Creative holiday collaboration benefits Whidbey nonprofits

— Created November 25, 2020 by Kathy Reed

By Alec Brown

Whidbey Community Foundation has once again joined with Whidbey sculptor Georgia Gerber and her husband, Randy Hudson, to raise money through art.

WCF announced its fourth annual partnership at the beginning of the month. This year’s sculpture, entitled “Three French Hens,” joins sculptures from the previous three years and all are available for purchase. (Check out Dashing Turtle (2019), Sheepish Rabbit (2018) and Settling Owl (2017).)              Proceeds from the sale will be donated to WCF, which then disperses the funds to Whidbey nonprofits. Those interested can go online at to order their sculptures. Orders can be picked up at the Rob Schouten Gallery on the corner of Anthes Ave. and 1st Street in Langley.

Gerber and Hudson have traveled a long road to becoming the renowned sculpting duo they are now.

“I grew up in Pennsylvania, did my undergraduate work there, went out to University of Washington for my graduate work—where I met Randy,” said Gerber. “We’ve been doing this together for over 35 years.”

Gerber’s unique inspiration comes from her childhood growing up on a farm, where she was fascinated with the shapes of animals.

“I always loved it, even in high school. I sculpted clay on my parent’s ping pong table…I grew up on a farm so I knew about animals and studied them and studied their behavior to capture a move, how they might express themselves,” said Gerber. “It’s always been a part of how I grew up.”

The sculptures on sale are all based on animals, but you’ll notice how smooth and shapely they are. Georgia’s work, as she explains it, is less about the detail and more about the form.

“I’ve done a lot of figurative work, but I love the shape, the smooth lines that can happen,” Gerber continued. “I try and push the form sometimes more than just the realistic approach to an animal form, that has some more abstractness to it without anatomical details and feathers and such. I just love the three-dimensional shape.”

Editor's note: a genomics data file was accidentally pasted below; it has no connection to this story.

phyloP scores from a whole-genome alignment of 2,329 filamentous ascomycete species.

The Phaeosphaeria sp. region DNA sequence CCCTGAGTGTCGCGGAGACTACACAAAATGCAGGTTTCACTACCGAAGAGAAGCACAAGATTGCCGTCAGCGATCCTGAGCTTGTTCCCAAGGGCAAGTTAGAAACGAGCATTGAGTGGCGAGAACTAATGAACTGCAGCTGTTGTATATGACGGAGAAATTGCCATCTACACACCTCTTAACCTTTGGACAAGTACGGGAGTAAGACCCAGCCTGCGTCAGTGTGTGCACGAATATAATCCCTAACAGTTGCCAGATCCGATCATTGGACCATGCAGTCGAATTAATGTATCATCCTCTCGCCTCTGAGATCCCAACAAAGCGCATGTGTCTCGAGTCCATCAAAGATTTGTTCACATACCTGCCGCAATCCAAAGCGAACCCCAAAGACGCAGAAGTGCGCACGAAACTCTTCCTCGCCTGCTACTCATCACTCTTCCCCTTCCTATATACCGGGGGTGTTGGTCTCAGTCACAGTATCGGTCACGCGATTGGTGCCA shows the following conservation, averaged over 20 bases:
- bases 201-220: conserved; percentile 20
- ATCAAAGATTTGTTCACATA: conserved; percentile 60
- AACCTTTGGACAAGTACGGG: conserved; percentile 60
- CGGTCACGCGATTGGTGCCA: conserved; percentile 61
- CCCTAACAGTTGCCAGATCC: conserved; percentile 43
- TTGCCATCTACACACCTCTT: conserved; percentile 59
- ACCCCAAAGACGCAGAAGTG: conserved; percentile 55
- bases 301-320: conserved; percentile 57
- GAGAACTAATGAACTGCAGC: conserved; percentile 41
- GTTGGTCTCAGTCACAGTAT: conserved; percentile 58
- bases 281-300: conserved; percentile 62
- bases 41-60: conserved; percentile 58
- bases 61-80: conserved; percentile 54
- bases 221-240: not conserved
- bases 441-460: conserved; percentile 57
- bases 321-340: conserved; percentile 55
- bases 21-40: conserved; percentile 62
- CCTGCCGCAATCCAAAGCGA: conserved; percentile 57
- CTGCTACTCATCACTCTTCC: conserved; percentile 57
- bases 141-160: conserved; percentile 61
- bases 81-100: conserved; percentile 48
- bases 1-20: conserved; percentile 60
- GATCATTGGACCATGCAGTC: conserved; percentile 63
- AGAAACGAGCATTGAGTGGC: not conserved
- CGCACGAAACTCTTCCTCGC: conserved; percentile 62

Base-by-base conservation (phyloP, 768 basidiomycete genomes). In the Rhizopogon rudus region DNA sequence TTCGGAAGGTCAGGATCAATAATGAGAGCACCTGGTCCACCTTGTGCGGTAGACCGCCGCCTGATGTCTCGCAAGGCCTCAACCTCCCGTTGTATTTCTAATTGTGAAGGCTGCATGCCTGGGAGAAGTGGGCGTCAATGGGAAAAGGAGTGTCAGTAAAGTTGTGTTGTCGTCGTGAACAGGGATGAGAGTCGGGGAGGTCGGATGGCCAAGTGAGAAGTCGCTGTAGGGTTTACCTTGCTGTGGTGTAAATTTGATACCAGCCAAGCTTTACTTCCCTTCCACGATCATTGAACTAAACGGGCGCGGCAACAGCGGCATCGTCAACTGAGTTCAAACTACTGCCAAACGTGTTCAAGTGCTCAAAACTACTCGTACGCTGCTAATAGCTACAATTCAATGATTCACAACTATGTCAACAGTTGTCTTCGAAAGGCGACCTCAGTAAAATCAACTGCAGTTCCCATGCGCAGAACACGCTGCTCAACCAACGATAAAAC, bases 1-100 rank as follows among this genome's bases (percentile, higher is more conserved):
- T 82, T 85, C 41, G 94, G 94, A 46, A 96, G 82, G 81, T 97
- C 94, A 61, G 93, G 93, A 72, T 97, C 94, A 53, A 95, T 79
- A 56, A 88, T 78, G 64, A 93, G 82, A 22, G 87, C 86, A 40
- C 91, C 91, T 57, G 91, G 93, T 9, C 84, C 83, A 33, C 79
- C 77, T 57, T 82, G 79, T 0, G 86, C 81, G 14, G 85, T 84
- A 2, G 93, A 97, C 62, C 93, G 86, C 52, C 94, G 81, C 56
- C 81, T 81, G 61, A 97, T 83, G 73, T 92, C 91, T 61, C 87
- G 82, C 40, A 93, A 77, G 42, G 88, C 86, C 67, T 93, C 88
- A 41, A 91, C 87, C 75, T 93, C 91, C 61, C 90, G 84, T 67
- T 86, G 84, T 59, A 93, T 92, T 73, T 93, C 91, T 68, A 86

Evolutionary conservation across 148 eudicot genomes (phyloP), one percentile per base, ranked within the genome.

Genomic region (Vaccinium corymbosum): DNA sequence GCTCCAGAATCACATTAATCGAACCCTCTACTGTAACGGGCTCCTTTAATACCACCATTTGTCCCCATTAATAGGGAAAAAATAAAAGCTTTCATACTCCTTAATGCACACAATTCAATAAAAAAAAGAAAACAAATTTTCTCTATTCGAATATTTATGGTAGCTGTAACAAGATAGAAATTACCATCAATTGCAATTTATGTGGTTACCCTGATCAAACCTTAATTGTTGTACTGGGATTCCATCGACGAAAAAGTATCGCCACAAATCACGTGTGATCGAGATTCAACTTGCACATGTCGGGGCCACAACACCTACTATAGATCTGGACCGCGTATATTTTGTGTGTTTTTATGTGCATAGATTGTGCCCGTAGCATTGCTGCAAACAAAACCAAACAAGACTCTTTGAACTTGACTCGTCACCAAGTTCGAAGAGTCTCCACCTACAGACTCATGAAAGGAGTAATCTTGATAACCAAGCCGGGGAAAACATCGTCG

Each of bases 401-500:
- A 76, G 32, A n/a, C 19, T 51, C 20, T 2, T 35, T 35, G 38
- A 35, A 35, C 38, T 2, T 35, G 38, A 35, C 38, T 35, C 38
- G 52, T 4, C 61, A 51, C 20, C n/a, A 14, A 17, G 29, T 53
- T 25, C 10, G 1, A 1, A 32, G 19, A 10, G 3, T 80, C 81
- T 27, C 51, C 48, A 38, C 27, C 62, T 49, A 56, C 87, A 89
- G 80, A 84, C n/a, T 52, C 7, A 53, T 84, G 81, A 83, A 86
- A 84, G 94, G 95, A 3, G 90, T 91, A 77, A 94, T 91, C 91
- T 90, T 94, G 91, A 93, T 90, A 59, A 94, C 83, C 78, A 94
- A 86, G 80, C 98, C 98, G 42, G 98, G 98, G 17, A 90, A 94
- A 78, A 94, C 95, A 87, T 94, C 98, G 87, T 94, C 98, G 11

“If you were to remove the parts that identify it as an animal,” Hudson added, “it’s still the sculptural form itself that has integrity…it has this sculptural form that gives it an appeal that’s not apparent a lot of times to people who are seeing it; that is what they like about the piece. I think that defines a lot of the success of Georgia’s work—it’s both figurative and sculptural on its own and the combination of that is subtle and appealing.”

The duo’s basic workflow has evolved over time, but generally involves Gerber’s ideas and art, with Hudson helping her on the business side. They are also helped by Virginia Keck, who has assisted them for 35 years.

“I do the idea and the sculpting, and Randy may give some input, but it’s really just following my heart and eye,” Gerber continued. “Randy does pretty much everything except the foundry. Before we worked with the foundry, we split those chores up. It was a lot of years of daily hard work, and it’s been really nice to focus on the creative part for me right now. It feels freeing.”

“Basically, Georgia is the artist and I’m the technician,” Hudson said. “I help her make her artistic visions possible, but I don’t have much role at all in the art side of it. I take on the practicalities of it, and it allows Georgia to be the artist. It’s a huge burden for an artist to do it all on their own—it’s too time-consuming.

“Recently, we’ve transitioned, using a foundry in Eugene, Ore., called Reinmuth Bronze,” Hudson continued. “They do the casting. Georgia still sculpts, I do a lot of the mold-making still, and then they take the molds and do all the casting. We get it back here, we do the final finish work on most of the work still here—but we no longer do the casting here.